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Scale Your File System With Parallel NFS

Nov 13, 2008, 06:04 (0 Talkback[s])
(Other stories by Martin Streicher)

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"However, one domain not traditionally well served by NFS is high-performance computing (HPC), where data files are very large, sometimes huge, and the number of NFS clients can reach into the thousands. (Think of a compute cluster or grid composed of thousands of commodity computing nodes.) Here, NFS is a liability, because the limits of the NFS server—be it bandwidth, storage capacity, or processor speed—throttle the overall performance of the computation. NFS is a bottleneck.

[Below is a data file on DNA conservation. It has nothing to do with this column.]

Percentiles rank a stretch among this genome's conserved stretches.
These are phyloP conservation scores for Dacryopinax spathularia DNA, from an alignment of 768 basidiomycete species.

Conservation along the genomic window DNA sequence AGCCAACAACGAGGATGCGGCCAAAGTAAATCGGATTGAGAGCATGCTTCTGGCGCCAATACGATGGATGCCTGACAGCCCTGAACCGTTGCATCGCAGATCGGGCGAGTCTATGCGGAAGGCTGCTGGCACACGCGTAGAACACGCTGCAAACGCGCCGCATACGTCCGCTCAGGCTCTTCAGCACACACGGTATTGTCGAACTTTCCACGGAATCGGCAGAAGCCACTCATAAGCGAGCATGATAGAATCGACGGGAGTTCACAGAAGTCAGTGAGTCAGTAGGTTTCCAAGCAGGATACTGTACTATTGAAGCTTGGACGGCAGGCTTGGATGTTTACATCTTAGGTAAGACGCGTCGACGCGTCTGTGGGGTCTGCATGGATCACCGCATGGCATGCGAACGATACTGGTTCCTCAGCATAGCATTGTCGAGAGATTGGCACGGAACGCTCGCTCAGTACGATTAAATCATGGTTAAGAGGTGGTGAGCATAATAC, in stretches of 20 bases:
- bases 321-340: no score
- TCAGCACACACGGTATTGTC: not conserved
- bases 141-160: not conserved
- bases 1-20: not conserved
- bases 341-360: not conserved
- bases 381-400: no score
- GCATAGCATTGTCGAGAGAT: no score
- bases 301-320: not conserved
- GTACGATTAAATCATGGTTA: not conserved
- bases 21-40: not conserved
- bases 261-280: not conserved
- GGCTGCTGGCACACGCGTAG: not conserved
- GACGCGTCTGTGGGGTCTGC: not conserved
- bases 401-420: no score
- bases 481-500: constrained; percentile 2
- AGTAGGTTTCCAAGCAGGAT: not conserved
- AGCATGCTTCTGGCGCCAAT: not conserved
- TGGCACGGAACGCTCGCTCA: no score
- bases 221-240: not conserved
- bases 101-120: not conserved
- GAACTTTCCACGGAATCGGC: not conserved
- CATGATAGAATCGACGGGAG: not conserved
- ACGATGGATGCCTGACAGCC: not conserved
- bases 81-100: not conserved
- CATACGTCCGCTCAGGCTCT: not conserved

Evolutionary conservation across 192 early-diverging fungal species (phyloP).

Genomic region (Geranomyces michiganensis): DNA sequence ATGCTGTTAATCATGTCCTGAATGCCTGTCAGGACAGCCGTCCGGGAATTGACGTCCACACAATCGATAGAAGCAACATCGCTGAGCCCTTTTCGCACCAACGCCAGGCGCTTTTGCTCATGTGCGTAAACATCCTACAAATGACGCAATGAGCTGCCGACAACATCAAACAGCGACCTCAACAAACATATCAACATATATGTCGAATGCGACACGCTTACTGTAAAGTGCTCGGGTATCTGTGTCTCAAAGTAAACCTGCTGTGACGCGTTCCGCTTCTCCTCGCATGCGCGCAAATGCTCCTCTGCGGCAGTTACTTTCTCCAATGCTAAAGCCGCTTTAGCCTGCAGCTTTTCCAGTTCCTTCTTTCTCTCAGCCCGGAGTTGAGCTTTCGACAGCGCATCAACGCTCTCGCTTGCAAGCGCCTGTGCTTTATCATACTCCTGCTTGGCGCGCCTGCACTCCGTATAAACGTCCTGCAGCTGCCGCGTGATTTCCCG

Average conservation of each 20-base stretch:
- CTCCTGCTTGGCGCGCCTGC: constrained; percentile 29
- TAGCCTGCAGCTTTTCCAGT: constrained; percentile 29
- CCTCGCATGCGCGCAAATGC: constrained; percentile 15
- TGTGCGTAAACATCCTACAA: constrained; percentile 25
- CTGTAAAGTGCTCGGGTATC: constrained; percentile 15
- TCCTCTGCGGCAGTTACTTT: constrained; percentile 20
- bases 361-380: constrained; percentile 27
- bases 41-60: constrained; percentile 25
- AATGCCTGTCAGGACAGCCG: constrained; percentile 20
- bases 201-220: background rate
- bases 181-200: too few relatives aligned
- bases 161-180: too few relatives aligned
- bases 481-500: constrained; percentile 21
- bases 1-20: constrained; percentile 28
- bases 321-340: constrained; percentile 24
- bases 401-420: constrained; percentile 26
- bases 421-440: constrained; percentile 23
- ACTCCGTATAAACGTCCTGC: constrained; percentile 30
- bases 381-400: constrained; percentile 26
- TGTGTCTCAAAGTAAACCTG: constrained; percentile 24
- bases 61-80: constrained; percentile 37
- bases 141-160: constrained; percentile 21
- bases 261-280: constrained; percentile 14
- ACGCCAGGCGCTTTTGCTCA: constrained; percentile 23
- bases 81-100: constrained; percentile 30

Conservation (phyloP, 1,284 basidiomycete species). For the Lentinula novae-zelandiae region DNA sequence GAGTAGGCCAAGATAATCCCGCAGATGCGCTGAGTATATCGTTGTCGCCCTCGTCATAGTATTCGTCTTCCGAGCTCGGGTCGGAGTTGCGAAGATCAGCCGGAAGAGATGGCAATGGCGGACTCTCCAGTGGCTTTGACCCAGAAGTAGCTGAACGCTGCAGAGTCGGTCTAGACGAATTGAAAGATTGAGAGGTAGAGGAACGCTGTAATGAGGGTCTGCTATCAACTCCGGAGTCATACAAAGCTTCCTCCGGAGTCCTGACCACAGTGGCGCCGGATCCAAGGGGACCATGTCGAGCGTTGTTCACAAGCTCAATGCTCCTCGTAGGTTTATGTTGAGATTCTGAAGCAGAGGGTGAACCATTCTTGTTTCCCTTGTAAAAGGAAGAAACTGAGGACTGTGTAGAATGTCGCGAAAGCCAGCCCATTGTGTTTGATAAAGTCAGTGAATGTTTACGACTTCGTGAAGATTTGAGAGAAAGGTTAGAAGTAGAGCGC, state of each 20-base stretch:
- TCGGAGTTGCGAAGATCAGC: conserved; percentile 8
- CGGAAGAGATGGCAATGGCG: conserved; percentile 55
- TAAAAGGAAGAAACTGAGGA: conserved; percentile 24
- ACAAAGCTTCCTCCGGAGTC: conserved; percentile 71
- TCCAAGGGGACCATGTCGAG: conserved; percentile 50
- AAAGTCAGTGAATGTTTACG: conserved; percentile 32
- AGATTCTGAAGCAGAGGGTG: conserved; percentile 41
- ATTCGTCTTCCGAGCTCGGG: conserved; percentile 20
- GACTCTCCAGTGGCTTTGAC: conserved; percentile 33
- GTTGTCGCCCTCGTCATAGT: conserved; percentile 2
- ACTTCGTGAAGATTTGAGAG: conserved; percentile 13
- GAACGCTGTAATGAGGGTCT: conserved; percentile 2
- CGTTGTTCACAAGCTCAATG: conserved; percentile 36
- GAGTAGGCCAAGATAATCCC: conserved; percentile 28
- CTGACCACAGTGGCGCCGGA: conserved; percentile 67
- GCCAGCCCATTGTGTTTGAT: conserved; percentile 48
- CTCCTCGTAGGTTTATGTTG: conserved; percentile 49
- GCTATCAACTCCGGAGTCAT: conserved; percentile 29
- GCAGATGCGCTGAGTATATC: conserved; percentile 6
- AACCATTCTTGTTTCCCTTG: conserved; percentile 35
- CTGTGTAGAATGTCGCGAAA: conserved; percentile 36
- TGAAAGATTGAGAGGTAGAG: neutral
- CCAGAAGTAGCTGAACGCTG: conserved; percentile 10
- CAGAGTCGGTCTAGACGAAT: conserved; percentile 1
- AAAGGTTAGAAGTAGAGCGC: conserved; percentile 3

"Or, at least it was.

"The next revision of NFS, version 4.1, includes an extension called Parallel NFS (pNFS) that combines the advantages of stock NFS with the massive transfer rates proffered by parallelized input and output (I/O). Using pNFS, file systems are shared from server to clients as before, but data does not pass through the NFS server. Instead, client systems and the data storage system connect directly, providing numerous parallelized, high-speed data paths for massive data transfers. After a bit of initialization and handshaking, the pNFS server is left "out of the loop," and it no longer hinders transfer rates."

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